Can Running Reduce Recurrence Of Breast Cancer?

Running is good for your other breast. Apologies to Pablo Picasso 🙂

I guess one of the biggest bugbears of having breast cancer is that we have TWO breasts. So if like me, you had one removed, there’s still the other one remaining. And though mine was a DCIS case and I have thankfully, a reduced risk of cancer “spreading” to my other breast, there is always the possibility of cancer happening in Breast #2.

When I started running, it was pretty accidental. But I discovered this article that made me sit up (and shout hooray): Walking Can Cut Breast Cancer Recurrence Dramatically, from Muscle Mag Fitness.Com.

The article reads: Research from The Nurses Health Study published in the Journal of American Medical Association (JAMA) tracked nearly 3,000 women up to 14 years after their breast cancer diagnosis and found that cardiovascular (cardio) and aerobic exercise reduced the likelihood of breast cancer recurrence and increased the odds of living longer.”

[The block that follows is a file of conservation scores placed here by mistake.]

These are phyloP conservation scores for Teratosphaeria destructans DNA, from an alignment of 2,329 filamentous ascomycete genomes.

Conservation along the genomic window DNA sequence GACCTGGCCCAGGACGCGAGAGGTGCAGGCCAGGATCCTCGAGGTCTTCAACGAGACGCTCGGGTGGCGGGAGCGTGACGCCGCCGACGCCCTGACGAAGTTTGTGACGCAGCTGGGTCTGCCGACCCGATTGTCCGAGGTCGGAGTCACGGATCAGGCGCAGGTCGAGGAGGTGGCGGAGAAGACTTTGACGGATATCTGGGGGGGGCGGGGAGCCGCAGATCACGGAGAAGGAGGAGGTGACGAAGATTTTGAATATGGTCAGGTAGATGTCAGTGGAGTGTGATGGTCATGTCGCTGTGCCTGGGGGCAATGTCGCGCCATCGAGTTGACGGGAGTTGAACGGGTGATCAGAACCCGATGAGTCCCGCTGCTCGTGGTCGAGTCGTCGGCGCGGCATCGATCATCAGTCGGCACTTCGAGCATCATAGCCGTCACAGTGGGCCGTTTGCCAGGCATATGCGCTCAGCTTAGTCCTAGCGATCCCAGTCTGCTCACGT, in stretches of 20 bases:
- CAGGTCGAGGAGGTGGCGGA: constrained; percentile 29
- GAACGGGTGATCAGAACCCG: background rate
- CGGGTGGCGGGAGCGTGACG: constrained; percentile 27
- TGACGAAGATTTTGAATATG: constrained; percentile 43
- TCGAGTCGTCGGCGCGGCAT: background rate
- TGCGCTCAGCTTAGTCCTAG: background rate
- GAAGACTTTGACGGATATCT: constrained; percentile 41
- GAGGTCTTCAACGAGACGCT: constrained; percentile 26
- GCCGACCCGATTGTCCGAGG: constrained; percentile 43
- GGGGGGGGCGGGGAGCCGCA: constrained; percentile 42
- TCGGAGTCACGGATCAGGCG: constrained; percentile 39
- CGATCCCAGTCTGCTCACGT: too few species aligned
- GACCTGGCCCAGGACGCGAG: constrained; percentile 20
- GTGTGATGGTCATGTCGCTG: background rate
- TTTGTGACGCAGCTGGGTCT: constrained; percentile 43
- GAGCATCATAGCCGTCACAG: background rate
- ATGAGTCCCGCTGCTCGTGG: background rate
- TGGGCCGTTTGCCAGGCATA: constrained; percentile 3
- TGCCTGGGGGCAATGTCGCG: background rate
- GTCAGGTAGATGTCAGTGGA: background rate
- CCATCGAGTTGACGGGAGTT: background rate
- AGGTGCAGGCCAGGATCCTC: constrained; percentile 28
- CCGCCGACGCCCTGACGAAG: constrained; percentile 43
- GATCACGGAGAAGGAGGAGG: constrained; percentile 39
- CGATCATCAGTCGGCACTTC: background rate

Dr Carolyn Kaelin is a Harvard breast surgeon who is also a breast cancer survivor. She has authored the books: Living Through Breast Cancer and The Breast Cancer Survivor’s Fitness Plan.

The article quotes her saying: “Recurrence rates and deaths from breast cancer decreased by 40 percent among those who exercise at least 3-5 hours per week, compared with those who were sedentary. It does not need to be running a marathon, or biking a century, but rather simply walking briskly most days on a treadmill, at a shopping mall or around a track, that further reduces breast cancer recurrence for those who have been treated for breast cancer. For all women, in addition to physical activity helping to optimize body weight and reduce high blood pressure (hypertension), heart disease, stroke and diabete, scientific research is more strongly pointing to the positive effects of cardiovascular exercise in reducing breast cancer risk and the risks of other forms of cancer, too.”

I was one of those sedentary at-risk women. I’ve had my breast cancer. Now I’m determined to make a change — and thank God He has given me the grace to start running.

Now I can really run happy!